Dong Quai (Angelica sinensis)
Dong quai is among one of the oldest and well rooted herbs in Chinese medicine. It has historically been used to treat blood deficiency and Qi stagnation, mainly in the liver and spleen. Curiously, Western medicine is catching up with the ancients by acknowledging the medicinal uses of this age-old herb.
Dong Quai to Treat Female Ailments
Dong quai is used by practitioners of TCM for female conditions such as:
- Infrequent periods (oligomenorrhea)
- Absent periods (amenorrhea)
- Painful periods (dysmenorrhea)
- Premenstrual syndrome (PMS)
- Menopausal symptoms
I have successfully used this root in combination with others, to treat abnormal and painful periods, PMS, cardiac arrhythmia, and anemia, all of which only occur just right before my period starts.
If you have symptoms of cardiac malfunction, please consult your doctor immediately.
Dong Quai to Treat Abnormal Cardiac Symptoms
Dong quai is used by practitioners of TCM for conditions of blood deficiency such as pale face and lips, fatigue, and depression.
If you think that those symptoms sounds reminiscent of anemia, then I say you are correct!
Although, it is important to note that traditional Chinese medicine is a medicinal practice independent of Western medicine, so comparing TCM to Western medicine is like comparing apples to oranges.
But, the studies speak for themselves and apples and oranges are both fruits! Just saying.
Indeed, there are experimental studies which support dong quai as a treatment for cardiac symptoms and anemia.
Extracts of dong quai (Angelica sinensis) have been shown to counteract abnormal heart rhythm, and to significantly increase blood flow to and from the heart.
It also has been shown to decrease oxygen consumption to the heart in a study performed in guinea pigs.
A study by K.P. Wang et al., 2007, states that dong quai (Angelica sinensis) may even be able to reverse the effects of iron deficiency anemia.
Note: More studies are needed but funding for herbal medicine research is hard to come by, since herbs cannot be patented and exploited by pharmaceutical companies.
Dong quai may increase a sensitivity to UV rays, so it is important to decrease sun exposure and use sunscreen while taking this herb.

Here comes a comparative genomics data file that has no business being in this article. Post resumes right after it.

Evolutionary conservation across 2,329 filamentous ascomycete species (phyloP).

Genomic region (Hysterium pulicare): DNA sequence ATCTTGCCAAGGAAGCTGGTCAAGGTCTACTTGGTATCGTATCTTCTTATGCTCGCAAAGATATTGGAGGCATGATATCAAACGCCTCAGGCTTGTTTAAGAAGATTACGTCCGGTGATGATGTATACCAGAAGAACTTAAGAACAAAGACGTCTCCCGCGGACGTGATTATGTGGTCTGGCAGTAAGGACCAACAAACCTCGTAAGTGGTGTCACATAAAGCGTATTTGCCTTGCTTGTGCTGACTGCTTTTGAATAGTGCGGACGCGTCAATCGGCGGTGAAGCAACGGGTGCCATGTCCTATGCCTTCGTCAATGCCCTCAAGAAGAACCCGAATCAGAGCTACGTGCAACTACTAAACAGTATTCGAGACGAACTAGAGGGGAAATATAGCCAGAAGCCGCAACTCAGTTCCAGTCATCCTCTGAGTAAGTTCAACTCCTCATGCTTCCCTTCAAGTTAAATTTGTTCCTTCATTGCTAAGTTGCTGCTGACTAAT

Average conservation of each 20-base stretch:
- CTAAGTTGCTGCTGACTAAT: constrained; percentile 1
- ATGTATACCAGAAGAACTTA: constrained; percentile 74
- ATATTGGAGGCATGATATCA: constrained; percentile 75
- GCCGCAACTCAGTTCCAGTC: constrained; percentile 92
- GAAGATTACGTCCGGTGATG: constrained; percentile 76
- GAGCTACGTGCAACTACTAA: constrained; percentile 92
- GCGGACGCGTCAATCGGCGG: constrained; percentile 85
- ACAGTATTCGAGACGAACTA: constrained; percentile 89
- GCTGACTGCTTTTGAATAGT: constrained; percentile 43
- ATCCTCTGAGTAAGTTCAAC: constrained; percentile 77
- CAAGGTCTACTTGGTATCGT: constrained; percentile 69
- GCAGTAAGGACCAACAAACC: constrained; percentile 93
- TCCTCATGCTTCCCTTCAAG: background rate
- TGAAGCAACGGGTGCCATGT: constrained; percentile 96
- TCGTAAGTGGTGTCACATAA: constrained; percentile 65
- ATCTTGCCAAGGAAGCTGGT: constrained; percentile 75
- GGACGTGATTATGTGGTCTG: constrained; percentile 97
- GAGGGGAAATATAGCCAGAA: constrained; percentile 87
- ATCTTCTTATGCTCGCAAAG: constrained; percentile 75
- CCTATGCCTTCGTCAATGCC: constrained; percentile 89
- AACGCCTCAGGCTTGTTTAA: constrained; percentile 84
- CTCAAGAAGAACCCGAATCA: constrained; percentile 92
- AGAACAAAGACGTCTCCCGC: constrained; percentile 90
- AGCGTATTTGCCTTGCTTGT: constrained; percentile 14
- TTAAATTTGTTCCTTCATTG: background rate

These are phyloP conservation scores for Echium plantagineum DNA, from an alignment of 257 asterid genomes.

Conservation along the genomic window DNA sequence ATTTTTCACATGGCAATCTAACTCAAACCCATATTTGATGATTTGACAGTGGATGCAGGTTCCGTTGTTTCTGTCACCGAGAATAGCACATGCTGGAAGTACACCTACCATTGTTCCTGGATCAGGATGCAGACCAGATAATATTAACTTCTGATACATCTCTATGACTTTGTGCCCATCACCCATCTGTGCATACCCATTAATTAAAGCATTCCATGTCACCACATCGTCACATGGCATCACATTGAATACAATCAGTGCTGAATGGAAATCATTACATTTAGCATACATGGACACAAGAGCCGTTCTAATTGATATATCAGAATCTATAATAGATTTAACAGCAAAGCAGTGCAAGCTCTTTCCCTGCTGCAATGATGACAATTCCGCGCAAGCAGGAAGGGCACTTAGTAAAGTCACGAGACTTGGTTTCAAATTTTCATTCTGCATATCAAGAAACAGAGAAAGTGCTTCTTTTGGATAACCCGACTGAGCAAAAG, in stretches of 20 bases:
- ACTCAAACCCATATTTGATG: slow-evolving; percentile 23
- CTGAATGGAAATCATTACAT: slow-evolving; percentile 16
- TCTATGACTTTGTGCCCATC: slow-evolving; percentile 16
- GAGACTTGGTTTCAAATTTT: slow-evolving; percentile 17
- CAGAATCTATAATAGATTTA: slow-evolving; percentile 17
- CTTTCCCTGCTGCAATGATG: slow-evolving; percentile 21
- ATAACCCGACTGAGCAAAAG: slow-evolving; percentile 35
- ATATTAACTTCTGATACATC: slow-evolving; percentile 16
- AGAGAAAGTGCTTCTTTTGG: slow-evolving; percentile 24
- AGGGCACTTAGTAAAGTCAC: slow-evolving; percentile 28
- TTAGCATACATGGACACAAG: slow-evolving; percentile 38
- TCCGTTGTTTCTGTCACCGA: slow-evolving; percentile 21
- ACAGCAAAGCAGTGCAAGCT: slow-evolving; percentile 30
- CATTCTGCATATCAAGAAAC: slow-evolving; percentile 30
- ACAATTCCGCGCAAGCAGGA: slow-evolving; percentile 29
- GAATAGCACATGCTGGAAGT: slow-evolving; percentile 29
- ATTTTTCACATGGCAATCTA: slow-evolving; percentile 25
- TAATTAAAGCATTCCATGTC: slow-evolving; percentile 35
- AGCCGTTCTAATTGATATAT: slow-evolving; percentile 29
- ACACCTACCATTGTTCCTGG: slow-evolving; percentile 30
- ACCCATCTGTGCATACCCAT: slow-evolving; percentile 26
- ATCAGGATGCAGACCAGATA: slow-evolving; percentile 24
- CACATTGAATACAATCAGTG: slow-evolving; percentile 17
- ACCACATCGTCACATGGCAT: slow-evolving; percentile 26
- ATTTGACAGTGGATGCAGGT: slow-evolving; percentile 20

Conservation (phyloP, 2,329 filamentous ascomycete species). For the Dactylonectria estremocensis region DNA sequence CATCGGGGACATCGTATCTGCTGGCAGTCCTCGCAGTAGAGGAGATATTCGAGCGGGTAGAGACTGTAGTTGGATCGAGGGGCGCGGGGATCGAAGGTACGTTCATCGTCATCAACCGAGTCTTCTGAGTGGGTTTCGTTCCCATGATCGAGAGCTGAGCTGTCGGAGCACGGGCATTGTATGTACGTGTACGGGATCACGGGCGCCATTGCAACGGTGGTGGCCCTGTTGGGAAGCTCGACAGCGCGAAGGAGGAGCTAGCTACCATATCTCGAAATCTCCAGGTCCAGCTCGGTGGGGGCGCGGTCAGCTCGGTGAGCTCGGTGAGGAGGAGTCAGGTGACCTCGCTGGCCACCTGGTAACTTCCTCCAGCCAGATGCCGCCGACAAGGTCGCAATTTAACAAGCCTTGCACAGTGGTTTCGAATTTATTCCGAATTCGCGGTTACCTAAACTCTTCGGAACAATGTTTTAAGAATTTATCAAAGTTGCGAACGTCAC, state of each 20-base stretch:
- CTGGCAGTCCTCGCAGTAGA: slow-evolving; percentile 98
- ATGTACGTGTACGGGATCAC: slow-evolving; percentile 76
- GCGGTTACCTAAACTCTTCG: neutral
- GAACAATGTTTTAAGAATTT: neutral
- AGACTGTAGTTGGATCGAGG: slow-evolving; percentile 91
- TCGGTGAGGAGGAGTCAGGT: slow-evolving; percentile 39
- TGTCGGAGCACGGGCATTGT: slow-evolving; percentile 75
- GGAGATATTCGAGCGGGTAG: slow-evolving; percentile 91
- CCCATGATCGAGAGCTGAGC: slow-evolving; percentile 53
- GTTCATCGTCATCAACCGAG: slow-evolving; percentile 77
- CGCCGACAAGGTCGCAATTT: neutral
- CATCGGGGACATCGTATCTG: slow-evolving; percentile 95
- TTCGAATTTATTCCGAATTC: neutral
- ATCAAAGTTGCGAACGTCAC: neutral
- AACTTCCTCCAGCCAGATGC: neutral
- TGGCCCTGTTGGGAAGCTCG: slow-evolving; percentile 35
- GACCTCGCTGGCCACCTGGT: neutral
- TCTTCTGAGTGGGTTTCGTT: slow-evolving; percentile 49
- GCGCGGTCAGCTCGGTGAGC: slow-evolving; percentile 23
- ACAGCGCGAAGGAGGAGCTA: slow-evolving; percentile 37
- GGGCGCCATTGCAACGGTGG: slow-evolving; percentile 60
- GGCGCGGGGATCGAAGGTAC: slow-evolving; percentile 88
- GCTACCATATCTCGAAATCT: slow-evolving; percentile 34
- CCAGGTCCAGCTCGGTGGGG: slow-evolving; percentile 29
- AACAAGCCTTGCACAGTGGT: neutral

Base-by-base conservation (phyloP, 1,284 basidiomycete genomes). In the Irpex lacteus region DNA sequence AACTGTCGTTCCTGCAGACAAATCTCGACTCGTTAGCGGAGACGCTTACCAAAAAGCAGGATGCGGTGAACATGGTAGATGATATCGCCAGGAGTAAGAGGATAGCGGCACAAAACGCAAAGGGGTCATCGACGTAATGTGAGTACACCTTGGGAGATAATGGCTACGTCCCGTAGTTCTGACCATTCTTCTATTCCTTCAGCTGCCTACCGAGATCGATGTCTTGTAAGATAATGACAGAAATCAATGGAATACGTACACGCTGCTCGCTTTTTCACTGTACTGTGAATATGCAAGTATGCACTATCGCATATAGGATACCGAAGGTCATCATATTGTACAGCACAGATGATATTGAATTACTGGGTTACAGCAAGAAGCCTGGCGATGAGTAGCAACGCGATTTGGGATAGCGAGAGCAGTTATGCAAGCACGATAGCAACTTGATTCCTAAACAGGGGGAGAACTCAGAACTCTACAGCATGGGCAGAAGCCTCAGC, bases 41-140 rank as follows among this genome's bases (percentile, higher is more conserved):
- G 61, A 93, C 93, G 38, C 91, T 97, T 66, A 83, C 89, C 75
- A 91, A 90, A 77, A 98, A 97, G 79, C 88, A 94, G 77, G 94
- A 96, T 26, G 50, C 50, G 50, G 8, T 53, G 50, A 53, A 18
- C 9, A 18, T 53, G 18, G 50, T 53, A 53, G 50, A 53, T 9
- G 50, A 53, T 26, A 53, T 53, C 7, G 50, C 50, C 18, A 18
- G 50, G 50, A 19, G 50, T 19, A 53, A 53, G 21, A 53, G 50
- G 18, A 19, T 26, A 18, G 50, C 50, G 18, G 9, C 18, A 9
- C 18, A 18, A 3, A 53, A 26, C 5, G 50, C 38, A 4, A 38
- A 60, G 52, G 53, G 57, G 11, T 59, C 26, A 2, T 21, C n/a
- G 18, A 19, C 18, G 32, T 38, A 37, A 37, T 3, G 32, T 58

How is it administered?
- brewed as tea
- in a tincture
- in capsules and tablets
What are the side effects?
Some side effects may include:
- abnormal heart rhythm
Dong quai may increase the effects of:
- ibuprofen (Advil®)
- naproxen (Aleve®)
Dong quai should be avoided by:
- pregnant women
- those taking estrogenic drugs (birth control)
- people who have had certain types of cancer
- people with bleeding disorders
- those taking anticoagulant medication such as Warfarin (Coumadin®)
Summary: Dong quai is among one of the oldest and well rooted herbs in Chinese medicine. It can effectively treat problems with menstruation and may even be able to reverse the effects of iron deficiency anemia. Caution should be used while taking this herb since it can potentiate the effects of some medications.
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Boon, H., & Smith, M. (2009). In 55 most Common MEDICINAL herbs: The complete natural medicine Guide (pp. 161–167). essay, Firefly Books Ltd.
U.S Department of Health and Human Services. (2008, September). Chemical Information Review Document for Dong quai [CAS Nos. 308068-61-3 (root) and 299184-76-2 (extract)]. National Toxicology Program . Retrieved September 13, 2021, from https://ntp.niehs.nih.gov/ntp/noms/support_docs/dong_quai090308.pdf.
What is Qi Stagnation? AIAM School of Acupuncture & Acupuncture Clinic. American Institute of Alternative Medicine. (2020, July 24). Retrieved September 13, 2021, from https://www.aiam.edu/acupuncture/qi-stagnation/.